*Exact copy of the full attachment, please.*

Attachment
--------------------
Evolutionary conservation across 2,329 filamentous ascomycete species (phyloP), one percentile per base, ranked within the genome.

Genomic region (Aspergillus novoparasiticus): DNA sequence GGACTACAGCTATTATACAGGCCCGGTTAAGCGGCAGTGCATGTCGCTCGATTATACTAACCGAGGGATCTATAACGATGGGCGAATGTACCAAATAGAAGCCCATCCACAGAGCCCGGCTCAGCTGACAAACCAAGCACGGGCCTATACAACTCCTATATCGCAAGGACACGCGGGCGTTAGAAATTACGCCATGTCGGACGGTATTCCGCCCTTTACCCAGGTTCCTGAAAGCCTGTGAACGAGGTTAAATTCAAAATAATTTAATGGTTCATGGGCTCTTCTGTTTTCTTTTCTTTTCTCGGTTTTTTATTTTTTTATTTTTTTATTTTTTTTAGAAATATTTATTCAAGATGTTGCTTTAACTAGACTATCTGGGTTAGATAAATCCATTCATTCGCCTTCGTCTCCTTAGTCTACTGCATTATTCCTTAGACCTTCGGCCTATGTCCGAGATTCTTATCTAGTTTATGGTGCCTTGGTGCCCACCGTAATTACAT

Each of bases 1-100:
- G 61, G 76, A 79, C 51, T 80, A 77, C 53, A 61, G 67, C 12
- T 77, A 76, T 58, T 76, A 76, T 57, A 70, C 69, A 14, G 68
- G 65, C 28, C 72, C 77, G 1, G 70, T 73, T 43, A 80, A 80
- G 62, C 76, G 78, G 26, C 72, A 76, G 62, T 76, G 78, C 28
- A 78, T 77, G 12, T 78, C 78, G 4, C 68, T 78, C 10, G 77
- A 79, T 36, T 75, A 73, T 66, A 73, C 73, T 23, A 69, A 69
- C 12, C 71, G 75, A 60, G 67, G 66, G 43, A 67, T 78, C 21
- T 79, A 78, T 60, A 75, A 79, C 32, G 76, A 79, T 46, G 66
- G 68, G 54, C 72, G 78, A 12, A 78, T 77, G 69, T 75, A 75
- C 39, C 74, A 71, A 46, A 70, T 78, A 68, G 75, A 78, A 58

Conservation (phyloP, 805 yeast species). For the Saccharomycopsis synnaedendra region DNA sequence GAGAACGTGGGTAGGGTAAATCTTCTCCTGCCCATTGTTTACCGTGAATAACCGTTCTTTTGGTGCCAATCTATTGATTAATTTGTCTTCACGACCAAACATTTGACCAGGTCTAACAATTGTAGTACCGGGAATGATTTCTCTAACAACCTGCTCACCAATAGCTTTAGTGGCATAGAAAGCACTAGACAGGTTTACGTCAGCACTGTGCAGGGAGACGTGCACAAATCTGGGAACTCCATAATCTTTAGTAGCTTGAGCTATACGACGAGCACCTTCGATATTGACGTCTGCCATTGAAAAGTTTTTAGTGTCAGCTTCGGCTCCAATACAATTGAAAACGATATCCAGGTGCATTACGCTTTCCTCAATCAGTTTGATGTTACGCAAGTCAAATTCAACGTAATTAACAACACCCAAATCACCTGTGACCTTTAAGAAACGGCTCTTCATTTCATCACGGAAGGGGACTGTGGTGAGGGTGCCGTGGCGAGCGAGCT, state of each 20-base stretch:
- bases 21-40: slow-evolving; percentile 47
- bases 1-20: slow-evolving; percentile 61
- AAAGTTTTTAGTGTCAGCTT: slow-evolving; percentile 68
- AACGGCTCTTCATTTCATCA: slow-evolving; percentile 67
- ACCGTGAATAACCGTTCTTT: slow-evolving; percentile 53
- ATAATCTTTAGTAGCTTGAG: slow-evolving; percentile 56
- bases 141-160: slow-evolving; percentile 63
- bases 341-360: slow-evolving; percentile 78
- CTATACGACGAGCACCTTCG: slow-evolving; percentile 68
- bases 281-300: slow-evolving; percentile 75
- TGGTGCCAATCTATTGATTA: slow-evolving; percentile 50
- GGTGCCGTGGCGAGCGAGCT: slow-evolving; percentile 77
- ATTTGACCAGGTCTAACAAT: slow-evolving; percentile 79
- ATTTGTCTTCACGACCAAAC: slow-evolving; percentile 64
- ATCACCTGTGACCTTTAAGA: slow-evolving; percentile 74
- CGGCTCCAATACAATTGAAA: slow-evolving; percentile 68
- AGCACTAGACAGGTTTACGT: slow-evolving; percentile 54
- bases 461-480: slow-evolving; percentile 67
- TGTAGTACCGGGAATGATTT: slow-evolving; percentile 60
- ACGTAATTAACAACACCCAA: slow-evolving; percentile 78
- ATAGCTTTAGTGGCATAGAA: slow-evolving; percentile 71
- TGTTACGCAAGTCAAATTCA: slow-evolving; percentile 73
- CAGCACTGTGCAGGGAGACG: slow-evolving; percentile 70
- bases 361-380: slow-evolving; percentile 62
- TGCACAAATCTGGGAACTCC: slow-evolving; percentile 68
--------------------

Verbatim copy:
Evolutionary conservation across 2,329 filamentous ascomycete species (phyloP), one percentile per base, ranked within the genome.

Genomic region (Aspergillus novoparasiticus): DNA sequence GGACTACAGCTATTATACAGGCCCGGTTAAGCGGCAGTGCATGTCGCTCGATTATACTAACCGAGGGATCTATAACGATGGGCGAATGTACCAAATAGAAGCCCATCCACAGAGCCCGGCTCAGCTGACAAACCAAGCACGGGCCTATACAACTCCTATATCGCAAGGACACGCGGGCGTTAGAAATTACGCCATGTCGGACGGTATTCCGCCCTTTACCCAGGTTCCTGAAAGCCTGTGAACGAGGTTAAATTCAAAATAATTTAATGGTTCATGGGCTCTTCTGTTTTCTTTTCTTTTCTCGGTTTTTTATTTTTTTATTTTTTTATTTTTTTTAGAAATATTTATTCAAGATGTTGCTTTAACTAGACTATCTGGGTTAGATAAATCCATTCATTCGCCTTCGTCTCCTTAGTCTACTGCATTATTCCTTAGACCTTCGGCCTATGTCCGAGATTCTTATCTAGTTTATGGTGCCTTGGTGCCCACCGTAATTACAT

Each of bases 1-100:
- G 61, G 76, A 79, C 51, T 80, A 77, C 53, A 61, G 67, C 12
- T 77, A 76, T 58, T 76, A 76, T 57, A 70, C 69, A 14, G 68
- G 65, C 28, C 72, C 77, G 1, G 70, T 73, T 43, A 80, A 80
- G 62, C 76, G 78, G 26, C 72, A 76, G 62, T 76, G 78, C 28
- A 78, T 77, G 12, T 78, C 78, G 4, C 68, T 78, C 10, G 77
- A 79, T 36, T 75, A 73, T 66, A 73, C 73, T 23, A 69, A 69
- C 12, C 71, G 75, A 60, G 67, G 66, G 43, A 67, T 78, C 21
- T 79, A 78, T 60, A 75, A 79, C 32, G 76, A 79, T 46, G 66
- G 68, G 54, C 72, G 78, A 12, A 78, T 77, G 69, T 75, A 75
- C 39, C 74, A 71, A 46, A 70, T 78, A 68, G 75, A 78, A 58

Conservation (phyloP, 805 yeast species). For the Saccharomycopsis synnaedendra region DNA sequence GAGAACGTGGGTAGGGTAAATCTTCTCCTGCCCATTGTTTACCGTGAATAACCGTTCTTTTGGTGCCAATCTATTGATTAATTTGTCTTCACGACCAAACATTTGACCAGGTCTAACAATTGTAGTACCGGGAATGATTTCTCTAACAACCTGCTCACCAATAGCTTTAGTGGCATAGAAAGCACTAGACAGGTTTACGTCAGCACTGTGCAGGGAGACGTGCACAAATCTGGGAACTCCATAATCTTTAGTAGCTTGAGCTATACGACGAGCACCTTCGATATTGACGTCTGCCATTGAAAAGTTTTTAGTGTCAGCTTCGGCTCCAATACAATTGAAAACGATATCCAGGTGCATTACGCTTTCCTCAATCAGTTTGATGTTACGCAAGTCAAATTCAACGTAATTAACAACACCCAAATCACCTGTGACCTTTAAGAAACGGCTCTTCATTTCATCACGGAAGGGGACTGTGGTGAGGGTGCCGTGGCGAGCGAGCT, state of each 20-base stretch:
- bases 21-40: slow-evolving; percentile 47
- bases 1-20: slow-evolving; percentile 61
- AAAGTTTTTAGTGTCAGCTT: slow-evolving; percentile 68
- AACGGCTCTTCATTTCATCA: slow-evolving; percentile 67
- ACCGTGAATAACCGTTCTTT: slow-evolving; percentile 53
- ATAATCTTTAGTAGCTTGAG: slow-evolving; percentile 56
- bases 141-160: slow-evolving; percentile 63
- bases 341-360: slow-evolving; percentile 78
- CTATACGACGAGCACCTTCG: slow-evolving; percentile 68
- bases 281-300: slow-evolving; percentile 75
- TGGTGCCAATCTATTGATTA: slow-evolving; percentile 50
- GGTGCCGTGGCGAGCGAGCT: slow-evolving; percentile 77
- ATTTGACCAGGTCTAACAAT: slow-evolving; percentile 79
- ATTTGTCTTCACGACCAAAC: slow-evolving; percentile 64
- ATCACCTGTGACCTTTAAGA: slow-evolving; percentile 74
- CGGCTCCAATACAATTGAAA: slow-evolving; percentile 68
- AGCACTAGACAGGTTTACGT: slow-evolving; percentile 54
- bases 461-480: slow-evolving; percentile 67
- TGTAGTACCGGGAATGATTT: slow-evolving; percentile 60
- ACGTAATTAACAACACCCAA: slow-evolving; percentile 78
- ATAGCTTTAGTGGCATAGAA: slow-evolving; percentile 71
- TGTTACGCAAGTCAAATTCA: slow-evolving; percentile 73
- CAGCACTGTGCAGGGAGACG: slow-evolving; percentile 70
- bases 361-380: slow-evolving; percentile 62
- TGCACAAATCTGGGAACTCC: slow-evolving; percentile 68